“Talk is cheap”: Students call out university’s poor response to climate action


Courtesy of the Student Sustainability Council and Sunrise CWRU

Standing in front of Adelbert Hall, members from the Student Sustainability Council and Sunrise CWRU work together to push for greater administrative efforts in this fight against climate change.

Grace Johnson, News Editor

Last week, on Feb. 13, students from the Case Western Reserve University Student Sustainability Council (SSC) and Sunrise CWRU organizations released a statement calling into question the efficacy of the administrative response to climate change. Signs were hung, chalk murals on the sidewalk were painted and attention was called for President Eric Kaler and others to change their approach to tackling climate change at CWRU.

This demonstration took place after a letter was delivered to Vice President of Campus Planning and Facilities Management Dean Tufts, which “called for administrators to act on six specific climate action priorities.” Following this, students from these two organizations hung a banner reading “TALK IS CHEAP. CLIMATE ACTION NOW,” outside of Adelbert Hall, which houses the offices of CWRU officials. 

This demonstration and updated letter was written in response to a call to action during the fall 2022 semester, originally sent to CWRU administration in September. The letter comments on CWRU’s 2020 Update to the “University Climate Action Plan (CAP)” and its perceived inadequacies. It says that “the CAP update doubles down on a slew of greenwashing tactics and false solutions such as manipulative accounting of emissions, an emphasis on individual behavior change and a reliance on carbon offsets.” In November, Tufts did respond to these organizations, saying, “Like you, we want to preserve the health and sustainability of our campus and our planet. Working together, I believe we can.”

However, members of the SSC and Sunrise CWRU have since expressed their frustrations with the lack of followthrough from CWRU administration, leading to the recent demonstration.

The more recent letter demanded the reallocation of $4 million a year for “energy efficiency improvements,” as well as the hiring of three full-time administrators for the Office of Energy and Sustainability to ensure that these changes are followed through on. Other goals of this statement included demanding RTA passes for all campus personnel and the creation of a “climate action council,” among others. These demands have all been expressed to administration through these organizations over time, including the fall semester.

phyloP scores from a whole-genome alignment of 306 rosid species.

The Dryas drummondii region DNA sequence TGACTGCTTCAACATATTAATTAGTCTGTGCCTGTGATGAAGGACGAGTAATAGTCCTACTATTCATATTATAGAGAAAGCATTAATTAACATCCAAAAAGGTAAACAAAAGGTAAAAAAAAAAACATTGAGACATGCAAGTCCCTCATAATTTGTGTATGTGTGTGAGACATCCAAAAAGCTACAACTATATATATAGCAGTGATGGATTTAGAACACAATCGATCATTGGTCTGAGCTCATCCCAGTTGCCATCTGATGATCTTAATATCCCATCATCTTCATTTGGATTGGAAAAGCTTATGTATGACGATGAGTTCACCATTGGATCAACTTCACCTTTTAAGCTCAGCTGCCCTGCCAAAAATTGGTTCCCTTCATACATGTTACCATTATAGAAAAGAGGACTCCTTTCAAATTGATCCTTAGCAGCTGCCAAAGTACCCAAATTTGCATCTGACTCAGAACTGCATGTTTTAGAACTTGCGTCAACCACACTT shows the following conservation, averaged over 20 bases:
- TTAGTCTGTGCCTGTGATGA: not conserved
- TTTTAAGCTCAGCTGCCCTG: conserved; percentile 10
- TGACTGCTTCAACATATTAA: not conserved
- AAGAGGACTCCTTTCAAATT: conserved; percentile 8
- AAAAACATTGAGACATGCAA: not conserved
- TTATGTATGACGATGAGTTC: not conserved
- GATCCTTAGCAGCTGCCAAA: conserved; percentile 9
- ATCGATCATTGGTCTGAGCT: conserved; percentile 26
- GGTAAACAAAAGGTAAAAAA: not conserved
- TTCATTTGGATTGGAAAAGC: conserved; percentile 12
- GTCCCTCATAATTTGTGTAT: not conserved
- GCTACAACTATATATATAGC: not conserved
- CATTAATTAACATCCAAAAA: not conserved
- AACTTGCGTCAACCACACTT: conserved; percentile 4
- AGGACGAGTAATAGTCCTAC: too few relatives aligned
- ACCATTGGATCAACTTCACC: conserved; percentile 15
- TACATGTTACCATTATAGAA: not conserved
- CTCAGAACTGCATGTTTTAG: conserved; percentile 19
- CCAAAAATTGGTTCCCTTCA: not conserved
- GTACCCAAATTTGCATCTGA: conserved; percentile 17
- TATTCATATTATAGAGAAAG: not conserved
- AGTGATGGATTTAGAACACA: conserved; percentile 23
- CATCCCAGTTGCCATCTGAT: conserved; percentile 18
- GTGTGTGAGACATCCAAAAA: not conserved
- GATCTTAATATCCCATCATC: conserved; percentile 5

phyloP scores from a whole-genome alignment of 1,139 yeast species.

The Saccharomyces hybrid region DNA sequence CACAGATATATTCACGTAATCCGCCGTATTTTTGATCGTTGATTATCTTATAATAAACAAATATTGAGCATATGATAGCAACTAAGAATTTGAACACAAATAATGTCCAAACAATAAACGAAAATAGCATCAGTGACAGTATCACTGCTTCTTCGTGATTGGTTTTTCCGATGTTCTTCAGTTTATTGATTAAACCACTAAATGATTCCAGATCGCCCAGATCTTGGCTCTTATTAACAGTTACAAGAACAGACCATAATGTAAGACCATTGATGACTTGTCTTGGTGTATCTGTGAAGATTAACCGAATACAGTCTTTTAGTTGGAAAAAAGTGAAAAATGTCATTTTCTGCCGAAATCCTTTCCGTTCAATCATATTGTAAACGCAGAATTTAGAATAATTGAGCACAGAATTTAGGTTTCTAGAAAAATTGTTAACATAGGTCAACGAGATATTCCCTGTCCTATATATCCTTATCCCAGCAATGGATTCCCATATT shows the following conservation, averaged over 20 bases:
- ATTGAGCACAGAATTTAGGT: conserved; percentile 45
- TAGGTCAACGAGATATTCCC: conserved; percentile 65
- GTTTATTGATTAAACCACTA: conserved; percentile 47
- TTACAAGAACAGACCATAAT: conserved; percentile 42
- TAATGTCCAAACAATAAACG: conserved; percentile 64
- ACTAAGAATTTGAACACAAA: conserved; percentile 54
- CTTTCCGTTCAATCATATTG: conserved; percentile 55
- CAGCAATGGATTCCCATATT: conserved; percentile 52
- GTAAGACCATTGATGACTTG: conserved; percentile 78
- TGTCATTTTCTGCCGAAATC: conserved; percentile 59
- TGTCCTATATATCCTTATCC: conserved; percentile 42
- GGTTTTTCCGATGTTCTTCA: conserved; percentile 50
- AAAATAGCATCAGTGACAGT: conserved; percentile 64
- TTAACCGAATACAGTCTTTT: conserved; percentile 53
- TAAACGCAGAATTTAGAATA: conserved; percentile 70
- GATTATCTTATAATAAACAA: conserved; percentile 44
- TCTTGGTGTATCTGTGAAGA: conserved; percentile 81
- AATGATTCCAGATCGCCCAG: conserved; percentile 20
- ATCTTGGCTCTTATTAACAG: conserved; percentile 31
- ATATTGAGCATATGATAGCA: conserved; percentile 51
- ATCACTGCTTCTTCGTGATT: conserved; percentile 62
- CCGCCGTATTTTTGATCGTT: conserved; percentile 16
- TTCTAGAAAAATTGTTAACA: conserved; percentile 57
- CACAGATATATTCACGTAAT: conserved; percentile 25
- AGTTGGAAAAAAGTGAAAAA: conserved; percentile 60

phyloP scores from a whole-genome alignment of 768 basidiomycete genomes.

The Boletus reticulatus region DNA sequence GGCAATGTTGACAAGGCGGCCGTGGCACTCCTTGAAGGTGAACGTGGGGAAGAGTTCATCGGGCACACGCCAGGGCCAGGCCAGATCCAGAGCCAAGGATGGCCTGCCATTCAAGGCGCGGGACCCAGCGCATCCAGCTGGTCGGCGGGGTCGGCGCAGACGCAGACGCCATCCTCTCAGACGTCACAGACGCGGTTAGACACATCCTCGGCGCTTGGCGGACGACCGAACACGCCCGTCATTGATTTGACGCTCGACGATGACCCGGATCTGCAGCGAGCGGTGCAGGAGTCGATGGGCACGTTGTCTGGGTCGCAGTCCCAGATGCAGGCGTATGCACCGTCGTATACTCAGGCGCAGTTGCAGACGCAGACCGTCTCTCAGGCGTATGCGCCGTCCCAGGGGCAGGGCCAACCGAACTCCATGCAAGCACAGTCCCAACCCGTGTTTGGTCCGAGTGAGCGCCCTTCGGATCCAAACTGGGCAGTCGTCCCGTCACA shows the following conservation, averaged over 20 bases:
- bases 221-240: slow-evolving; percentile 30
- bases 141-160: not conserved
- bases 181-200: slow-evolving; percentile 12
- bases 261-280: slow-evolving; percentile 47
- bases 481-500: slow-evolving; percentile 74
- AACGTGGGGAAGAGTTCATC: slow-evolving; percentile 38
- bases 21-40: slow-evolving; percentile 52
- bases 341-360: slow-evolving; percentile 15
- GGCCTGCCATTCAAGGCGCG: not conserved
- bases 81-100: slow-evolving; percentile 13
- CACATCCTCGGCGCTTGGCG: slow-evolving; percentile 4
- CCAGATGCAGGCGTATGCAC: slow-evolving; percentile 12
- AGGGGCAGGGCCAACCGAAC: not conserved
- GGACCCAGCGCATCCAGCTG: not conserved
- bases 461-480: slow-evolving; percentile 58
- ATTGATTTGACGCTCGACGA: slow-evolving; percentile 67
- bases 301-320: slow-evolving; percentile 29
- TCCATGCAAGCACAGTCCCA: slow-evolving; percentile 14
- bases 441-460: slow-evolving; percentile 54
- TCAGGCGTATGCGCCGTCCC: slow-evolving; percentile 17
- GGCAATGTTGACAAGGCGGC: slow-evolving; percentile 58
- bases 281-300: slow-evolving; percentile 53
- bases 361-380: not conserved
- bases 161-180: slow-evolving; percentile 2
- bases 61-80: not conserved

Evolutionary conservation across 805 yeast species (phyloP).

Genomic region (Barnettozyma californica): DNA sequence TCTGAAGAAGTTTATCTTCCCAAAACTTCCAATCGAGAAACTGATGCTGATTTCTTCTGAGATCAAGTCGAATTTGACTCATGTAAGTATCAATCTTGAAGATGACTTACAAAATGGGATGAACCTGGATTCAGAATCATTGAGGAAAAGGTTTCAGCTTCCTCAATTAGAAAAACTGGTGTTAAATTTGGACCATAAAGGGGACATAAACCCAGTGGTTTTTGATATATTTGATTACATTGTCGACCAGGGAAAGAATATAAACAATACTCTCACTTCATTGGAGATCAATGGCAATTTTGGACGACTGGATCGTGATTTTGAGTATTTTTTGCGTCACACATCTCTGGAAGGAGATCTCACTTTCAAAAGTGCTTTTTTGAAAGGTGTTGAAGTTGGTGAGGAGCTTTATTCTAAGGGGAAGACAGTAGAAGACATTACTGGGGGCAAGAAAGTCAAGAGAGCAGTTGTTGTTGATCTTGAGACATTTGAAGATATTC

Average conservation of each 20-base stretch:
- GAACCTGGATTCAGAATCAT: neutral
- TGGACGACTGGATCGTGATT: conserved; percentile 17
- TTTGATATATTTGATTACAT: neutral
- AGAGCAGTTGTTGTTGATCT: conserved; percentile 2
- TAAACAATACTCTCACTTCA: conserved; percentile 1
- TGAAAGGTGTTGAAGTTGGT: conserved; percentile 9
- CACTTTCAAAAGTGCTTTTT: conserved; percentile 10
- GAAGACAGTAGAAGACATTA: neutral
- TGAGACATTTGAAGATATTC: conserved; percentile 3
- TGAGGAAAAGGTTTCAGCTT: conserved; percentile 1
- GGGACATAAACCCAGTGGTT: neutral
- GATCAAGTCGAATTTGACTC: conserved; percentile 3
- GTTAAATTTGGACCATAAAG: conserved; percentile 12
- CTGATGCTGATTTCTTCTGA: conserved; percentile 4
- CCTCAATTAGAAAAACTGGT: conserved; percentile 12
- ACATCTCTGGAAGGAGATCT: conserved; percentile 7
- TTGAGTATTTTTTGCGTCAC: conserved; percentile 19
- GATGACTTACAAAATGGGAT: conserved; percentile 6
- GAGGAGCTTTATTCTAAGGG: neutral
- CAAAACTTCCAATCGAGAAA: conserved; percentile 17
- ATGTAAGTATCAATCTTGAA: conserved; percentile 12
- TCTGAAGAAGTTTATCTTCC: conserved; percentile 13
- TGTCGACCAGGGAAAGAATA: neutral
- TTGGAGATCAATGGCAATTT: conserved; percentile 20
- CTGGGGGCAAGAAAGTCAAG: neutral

Leaders of both Sunrise CWRU and SSC have expressed concern over the lack of action from administrations, with the chair for SSC Abby Blaize stating, “We see through the administration’s weak climate goals and vague plans for how to meet them. CWRU students demand the administration take the basic steps to decarbonize the university’s operations by investing directly into our community.”

Many students have also remained committed to the “Green New Deal for CWRU,” which calls for a complete overhaul of the current energy and educational systems in order to create a more sustainable campus. This includes a university powered entirely by renewable energy and an overall push toward educational and research opportunities in the climate action sphere. Campaign lead for Sunrise CWRU Ritu Havaldar says that, “Universities of this caliber have a vital responsibility to reduce emissions at a scale that individual actions cannot. More and more of the CWRU community understands the need for a revision of our current climate action plan and supports a Green New Deal.”

This is not the first time these organizations have partnered up in support of a change in policy. In fall 2022, they co-sponsored Climate Action Week along with the CWRU Climate Action Network (CWRU CAN), which was a week full of talks, activities and outreach programs. Through those events, they intend to educate and raise awareness on climate change and how it affects both the CWRU community and the world. However, those who were a part of Climate Action Week recognize that climate activism must go farther than just seven days, and that it requires administrative efforts along with student activism.

The goal of SSC and Sunrise CWRU, through these demonstrations and the recent letter was to persuade administrators to take their talk seriously—to practice what they preach. Whether they do so remains to be seen.